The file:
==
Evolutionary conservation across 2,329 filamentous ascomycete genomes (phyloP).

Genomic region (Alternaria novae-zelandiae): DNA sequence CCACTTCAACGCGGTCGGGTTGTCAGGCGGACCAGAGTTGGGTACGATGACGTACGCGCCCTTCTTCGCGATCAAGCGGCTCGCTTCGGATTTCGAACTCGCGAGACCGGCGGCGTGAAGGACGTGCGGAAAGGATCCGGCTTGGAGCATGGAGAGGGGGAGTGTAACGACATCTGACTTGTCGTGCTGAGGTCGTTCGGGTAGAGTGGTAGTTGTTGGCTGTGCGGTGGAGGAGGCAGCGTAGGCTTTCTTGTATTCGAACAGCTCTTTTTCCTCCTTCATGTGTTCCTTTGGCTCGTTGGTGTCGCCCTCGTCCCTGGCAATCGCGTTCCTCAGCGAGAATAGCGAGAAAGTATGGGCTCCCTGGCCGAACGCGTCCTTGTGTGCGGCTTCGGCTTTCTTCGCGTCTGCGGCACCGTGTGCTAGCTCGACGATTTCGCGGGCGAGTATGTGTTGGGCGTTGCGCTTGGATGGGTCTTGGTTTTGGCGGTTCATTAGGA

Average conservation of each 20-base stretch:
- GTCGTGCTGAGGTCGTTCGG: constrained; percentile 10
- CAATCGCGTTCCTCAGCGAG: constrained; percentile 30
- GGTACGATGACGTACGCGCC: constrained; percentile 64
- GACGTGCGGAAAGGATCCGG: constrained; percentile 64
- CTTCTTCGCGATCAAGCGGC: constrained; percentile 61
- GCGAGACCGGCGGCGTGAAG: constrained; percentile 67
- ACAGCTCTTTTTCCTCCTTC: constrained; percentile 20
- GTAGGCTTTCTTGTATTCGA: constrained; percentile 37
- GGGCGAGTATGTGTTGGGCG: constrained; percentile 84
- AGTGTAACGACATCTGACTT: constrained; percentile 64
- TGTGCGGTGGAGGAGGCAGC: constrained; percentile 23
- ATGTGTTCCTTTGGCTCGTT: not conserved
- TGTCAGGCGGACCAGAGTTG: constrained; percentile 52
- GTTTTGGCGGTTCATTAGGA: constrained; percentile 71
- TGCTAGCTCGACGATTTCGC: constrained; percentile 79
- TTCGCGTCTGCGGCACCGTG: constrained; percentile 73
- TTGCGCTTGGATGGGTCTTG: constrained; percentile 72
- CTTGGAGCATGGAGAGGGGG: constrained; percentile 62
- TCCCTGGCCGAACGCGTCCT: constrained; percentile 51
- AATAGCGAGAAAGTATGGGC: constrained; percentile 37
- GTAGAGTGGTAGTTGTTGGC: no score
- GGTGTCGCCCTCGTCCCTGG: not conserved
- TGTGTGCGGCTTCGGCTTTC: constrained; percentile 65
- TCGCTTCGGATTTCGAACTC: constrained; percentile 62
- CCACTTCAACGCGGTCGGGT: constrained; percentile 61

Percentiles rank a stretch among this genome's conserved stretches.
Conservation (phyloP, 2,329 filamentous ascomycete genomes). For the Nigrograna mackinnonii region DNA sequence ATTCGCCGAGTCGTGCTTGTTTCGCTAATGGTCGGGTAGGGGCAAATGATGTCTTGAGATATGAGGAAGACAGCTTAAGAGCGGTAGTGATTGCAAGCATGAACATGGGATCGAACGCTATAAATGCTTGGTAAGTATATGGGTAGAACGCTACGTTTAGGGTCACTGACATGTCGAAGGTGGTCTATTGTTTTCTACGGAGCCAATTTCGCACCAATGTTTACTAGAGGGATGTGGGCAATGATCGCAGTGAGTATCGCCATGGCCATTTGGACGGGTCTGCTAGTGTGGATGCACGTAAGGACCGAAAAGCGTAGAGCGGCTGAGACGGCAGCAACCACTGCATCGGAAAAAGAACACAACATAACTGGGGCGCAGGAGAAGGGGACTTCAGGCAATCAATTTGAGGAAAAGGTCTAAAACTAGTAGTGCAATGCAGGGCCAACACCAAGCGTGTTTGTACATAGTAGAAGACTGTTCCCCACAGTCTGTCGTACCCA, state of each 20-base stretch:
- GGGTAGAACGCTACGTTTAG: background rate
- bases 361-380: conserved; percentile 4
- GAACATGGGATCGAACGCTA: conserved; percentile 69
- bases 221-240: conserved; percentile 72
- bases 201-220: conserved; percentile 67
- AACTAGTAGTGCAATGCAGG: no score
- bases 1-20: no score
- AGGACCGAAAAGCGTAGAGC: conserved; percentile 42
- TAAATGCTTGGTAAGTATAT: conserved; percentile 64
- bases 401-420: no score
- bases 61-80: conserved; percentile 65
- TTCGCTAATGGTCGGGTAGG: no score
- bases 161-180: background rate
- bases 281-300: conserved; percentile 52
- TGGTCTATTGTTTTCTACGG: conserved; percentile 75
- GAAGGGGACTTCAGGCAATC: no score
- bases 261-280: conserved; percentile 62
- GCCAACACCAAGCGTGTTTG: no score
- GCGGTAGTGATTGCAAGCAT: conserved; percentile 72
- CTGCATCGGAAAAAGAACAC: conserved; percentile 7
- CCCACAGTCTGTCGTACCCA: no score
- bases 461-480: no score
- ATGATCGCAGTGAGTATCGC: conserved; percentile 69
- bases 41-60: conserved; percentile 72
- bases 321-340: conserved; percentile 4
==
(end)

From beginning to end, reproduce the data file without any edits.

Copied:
Evolutionary conservation across 2,329 filamentous ascomycete genomes (phyloP).

Genomic region (Alternaria novae-zelandiae): DNA sequence CCACTTCAACGCGGTCGGGTTGTCAGGCGGACCAGAGTTGGGTACGATGACGTACGCGCCCTTCTTCGCGATCAAGCGGCTCGCTTCGGATTTCGAACTCGCGAGACCGGCGGCGTGAAGGACGTGCGGAAAGGATCCGGCTTGGAGCATGGAGAGGGGGAGTGTAACGACATCTGACTTGTCGTGCTGAGGTCGTTCGGGTAGAGTGGTAGTTGTTGGCTGTGCGGTGGAGGAGGCAGCGTAGGCTTTCTTGTATTCGAACAGCTCTTTTTCCTCCTTCATGTGTTCCTTTGGCTCGTTGGTGTCGCCCTCGTCCCTGGCAATCGCGTTCCTCAGCGAGAATAGCGAGAAAGTATGGGCTCCCTGGCCGAACGCGTCCTTGTGTGCGGCTTCGGCTTTCTTCGCGTCTGCGGCACCGTGTGCTAGCTCGACGATTTCGCGGGCGAGTATGTGTTGGGCGTTGCGCTTGGATGGGTCTTGGTTTTGGCGGTTCATTAGGA

Average conservation of each 20-base stretch:
- GTCGTGCTGAGGTCGTTCGG: constrained; percentile 10
- CAATCGCGTTCCTCAGCGAG: constrained; percentile 30
- GGTACGATGACGTACGCGCC: constrained; percentile 64
- GACGTGCGGAAAGGATCCGG: constrained; percentile 64
- CTTCTTCGCGATCAAGCGGC: constrained; percentile 61
- GCGAGACCGGCGGCGTGAAG: constrained; percentile 67
- ACAGCTCTTTTTCCTCCTTC: constrained; percentile 20
- GTAGGCTTTCTTGTATTCGA: constrained; percentile 37
- GGGCGAGTATGTGTTGGGCG: constrained; percentile 84
- AGTGTAACGACATCTGACTT: constrained; percentile 64
- TGTGCGGTGGAGGAGGCAGC: constrained; percentile 23
- ATGTGTTCCTTTGGCTCGTT: not conserved
- TGTCAGGCGGACCAGAGTTG: constrained; percentile 52
- GTTTTGGCGGTTCATTAGGA: constrained; percentile 71
- TGCTAGCTCGACGATTTCGC: constrained; percentile 79
- TTCGCGTCTGCGGCACCGTG: constrained; percentile 73
- TTGCGCTTGGATGGGTCTTG: constrained; percentile 72
- CTTGGAGCATGGAGAGGGGG: constrained; percentile 62
- TCCCTGGCCGAACGCGTCCT: constrained; percentile 51
- AATAGCGAGAAAGTATGGGC: constrained; percentile 37
- GTAGAGTGGTAGTTGTTGGC: no score
- GGTGTCGCCCTCGTCCCTGG: not conserved
- TGTGTGCGGCTTCGGCTTTC: constrained; percentile 65
- TCGCTTCGGATTTCGAACTC: constrained; percentile 62
- CCACTTCAACGCGGTCGGGT: constrained; percentile 61

Percentiles rank a stretch among this genome's conserved stretches.
Conservation (phyloP, 2,329 filamentous ascomycete genomes). For the Nigrograna mackinnonii region DNA sequence ATTCGCCGAGTCGTGCTTGTTTCGCTAATGGTCGGGTAGGGGCAAATGATGTCTTGAGATATGAGGAAGACAGCTTAAGAGCGGTAGTGATTGCAAGCATGAACATGGGATCGAACGCTATAAATGCTTGGTAAGTATATGGGTAGAACGCTACGTTTAGGGTCACTGACATGTCGAAGGTGGTCTATTGTTTTCTACGGAGCCAATTTCGCACCAATGTTTACTAGAGGGATGTGGGCAATGATCGCAGTGAGTATCGCCATGGCCATTTGGACGGGTCTGCTAGTGTGGATGCACGTAAGGACCGAAAAGCGTAGAGCGGCTGAGACGGCAGCAACCACTGCATCGGAAAAAGAACACAACATAACTGGGGCGCAGGAGAAGGGGACTTCAGGCAATCAATTTGAGGAAAAGGTCTAAAACTAGTAGTGCAATGCAGGGCCAACACCAAGCGTGTTTGTACATAGTAGAAGACTGTTCCCCACAGTCTGTCGTACCCA, state of each 20-base stretch:
- GGGTAGAACGCTACGTTTAG: background rate
- bases 361-380: conserved; percentile 4
- GAACATGGGATCGAACGCTA: conserved; percentile 69
- bases 221-240: conserved; percentile 72
- bases 201-220: conserved; percentile 67
- AACTAGTAGTGCAATGCAGG: no score
- bases 1-20: no score
- AGGACCGAAAAGCGTAGAGC: conserved; percentile 42
- TAAATGCTTGGTAAGTATAT: conserved; percentile 64
- bases 401-420: no score
- bases 61-80: conserved; percentile 65
- TTCGCTAATGGTCGGGTAGG: no score
- bases 161-180: background rate
- bases 281-300: conserved; percentile 52
- TGGTCTATTGTTTTCTACGG: conserved; percentile 75
- GAAGGGGACTTCAGGCAATC: no score
- bases 261-280: conserved; percentile 62
- GCCAACACCAAGCGTGTTTG: no score
- GCGGTAGTGATTGCAAGCAT: conserved; percentile 72
- CTGCATCGGAAAAAGAACAC: conserved; percentile 7
- CCCACAGTCTGTCGTACCCA: no score
- bases 461-480: no score
- ATGATCGCAGTGAGTATCGC: conserved; percentile 69
- bases 41-60: conserved; percentile 72
- bases 321-340: conserved; percentile 4